Civil War Command and Strategy Analysis

Archer Jones

Civil War Command and Strategy

(Critical Survey of Contemporary Fiction)

CIVIL WAR COMMAND AND STRATEGY is a work which will appeal to a variety of publics: students of military matters, devotees of the conflict, and general readers interested primarily in history or in the operations of large, complex organizations, whether they be Civil War armies or modern corporations. There is much to learn from this volume, and Jones presents his material in brisk, lucid chapters which both examine and explain the facts.

Those facts have continued to fascinate; indeed the most enduring questions of our national history revolve about the Civil War. Why was it fought? Why did the North win? Under the circumstances, could the South have won? To these questions, Archer Jones has added, and answered, another: What were the commanders, North and South, doing when they fought the war?

To a large degree they were trying to do the same things. Both presidents, Lincoln for the Union, and Jefferson Davis for the Confederacy, proved adroit and generally effective commanders in chief. Both were plagued by a variety of political concerns which sometimes interfered with or even undermined the conduct of the war, but both displayed a remarkable consistency of purpose. The interaction of political and military leadership was a fascinating aspect of our Civil War, and one which Jones handles relatively briefly, but well.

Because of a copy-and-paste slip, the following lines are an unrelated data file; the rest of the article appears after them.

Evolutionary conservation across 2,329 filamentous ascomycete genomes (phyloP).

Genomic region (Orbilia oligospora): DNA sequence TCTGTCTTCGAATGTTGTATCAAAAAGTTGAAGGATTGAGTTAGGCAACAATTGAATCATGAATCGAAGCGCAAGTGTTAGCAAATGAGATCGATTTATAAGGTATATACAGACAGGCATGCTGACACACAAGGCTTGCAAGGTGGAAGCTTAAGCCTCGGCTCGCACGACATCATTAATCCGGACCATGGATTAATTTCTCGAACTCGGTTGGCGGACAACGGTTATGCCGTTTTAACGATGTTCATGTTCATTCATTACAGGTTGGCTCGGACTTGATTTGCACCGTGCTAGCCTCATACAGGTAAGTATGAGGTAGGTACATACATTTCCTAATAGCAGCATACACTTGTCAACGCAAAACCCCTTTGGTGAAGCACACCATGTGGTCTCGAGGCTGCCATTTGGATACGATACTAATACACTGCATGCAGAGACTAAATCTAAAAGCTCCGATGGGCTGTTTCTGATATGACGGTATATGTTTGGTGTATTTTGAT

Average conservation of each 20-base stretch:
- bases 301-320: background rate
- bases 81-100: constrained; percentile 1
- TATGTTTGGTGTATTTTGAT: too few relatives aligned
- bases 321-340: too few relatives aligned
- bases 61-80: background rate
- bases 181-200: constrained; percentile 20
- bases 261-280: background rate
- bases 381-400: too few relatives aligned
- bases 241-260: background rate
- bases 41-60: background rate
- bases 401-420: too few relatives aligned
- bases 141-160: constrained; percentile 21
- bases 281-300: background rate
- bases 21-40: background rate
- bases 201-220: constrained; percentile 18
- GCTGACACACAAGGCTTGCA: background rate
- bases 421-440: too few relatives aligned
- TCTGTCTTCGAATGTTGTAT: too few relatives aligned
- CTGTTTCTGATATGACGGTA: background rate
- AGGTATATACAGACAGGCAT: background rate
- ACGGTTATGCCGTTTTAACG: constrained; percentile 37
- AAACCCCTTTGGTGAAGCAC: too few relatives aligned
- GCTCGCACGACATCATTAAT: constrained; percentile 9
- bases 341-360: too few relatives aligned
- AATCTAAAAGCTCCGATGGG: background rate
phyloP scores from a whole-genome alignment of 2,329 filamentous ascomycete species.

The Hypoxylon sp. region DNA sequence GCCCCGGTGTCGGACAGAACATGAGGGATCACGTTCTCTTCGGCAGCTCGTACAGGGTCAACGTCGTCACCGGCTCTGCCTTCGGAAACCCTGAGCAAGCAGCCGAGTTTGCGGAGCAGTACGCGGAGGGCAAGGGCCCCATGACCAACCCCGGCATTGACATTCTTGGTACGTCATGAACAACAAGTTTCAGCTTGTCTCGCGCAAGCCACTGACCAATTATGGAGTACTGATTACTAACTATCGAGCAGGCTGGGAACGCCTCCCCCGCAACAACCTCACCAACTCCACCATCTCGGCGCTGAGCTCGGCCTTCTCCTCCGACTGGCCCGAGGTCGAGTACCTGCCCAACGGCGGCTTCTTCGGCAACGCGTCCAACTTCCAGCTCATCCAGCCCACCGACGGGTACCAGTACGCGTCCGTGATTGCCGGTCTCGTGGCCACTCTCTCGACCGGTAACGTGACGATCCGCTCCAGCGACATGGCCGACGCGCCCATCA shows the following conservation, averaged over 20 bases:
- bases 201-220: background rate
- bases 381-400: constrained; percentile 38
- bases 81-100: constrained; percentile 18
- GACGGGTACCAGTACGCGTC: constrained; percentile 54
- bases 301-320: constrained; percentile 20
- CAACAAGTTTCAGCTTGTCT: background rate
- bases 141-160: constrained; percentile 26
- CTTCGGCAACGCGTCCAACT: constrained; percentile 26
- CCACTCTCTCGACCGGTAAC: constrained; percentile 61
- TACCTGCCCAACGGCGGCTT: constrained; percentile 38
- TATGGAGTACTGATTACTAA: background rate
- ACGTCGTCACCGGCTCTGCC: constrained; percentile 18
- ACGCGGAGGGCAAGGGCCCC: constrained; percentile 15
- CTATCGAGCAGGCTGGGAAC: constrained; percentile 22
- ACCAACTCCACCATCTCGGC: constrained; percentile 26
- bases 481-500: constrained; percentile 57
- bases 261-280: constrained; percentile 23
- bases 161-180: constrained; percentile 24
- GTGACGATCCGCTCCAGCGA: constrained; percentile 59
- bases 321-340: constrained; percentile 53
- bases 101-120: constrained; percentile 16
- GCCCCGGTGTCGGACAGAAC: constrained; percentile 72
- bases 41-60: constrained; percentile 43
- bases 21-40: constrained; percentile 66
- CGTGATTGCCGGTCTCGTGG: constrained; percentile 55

There was considerable uniformity as well in Union and Confederate military thinking, as generals of both armies recognized the inherent power of the defensive, and sought to force retreats by threatening lines of communication and supply. This could work because Civil War armies were highly dependent upon those lines of supply. After all, as Jones points out, most Civil War armies were larger than many American cities of the time; it was no wonder that war came down, in William T. Sherman’s blunt words, “to grub and mules.”

Grub and mules may seem hardly the stuff of heroic legends, but they formed an essential part of the Civil War. It’s Archer Jones achievement in this work to have placed such mundane realities, as well as strategy and tactics, in proper relation to the heroic legends, and so helped us understand more of the total picture.

Sources for Further Study

Bookwatch. XIII, June, 1992, p. 2.

Kirkus Reviews. LX, February 15, 1992, p. 234.

Library Journal. CXVII, March 15, 1992, p. 100.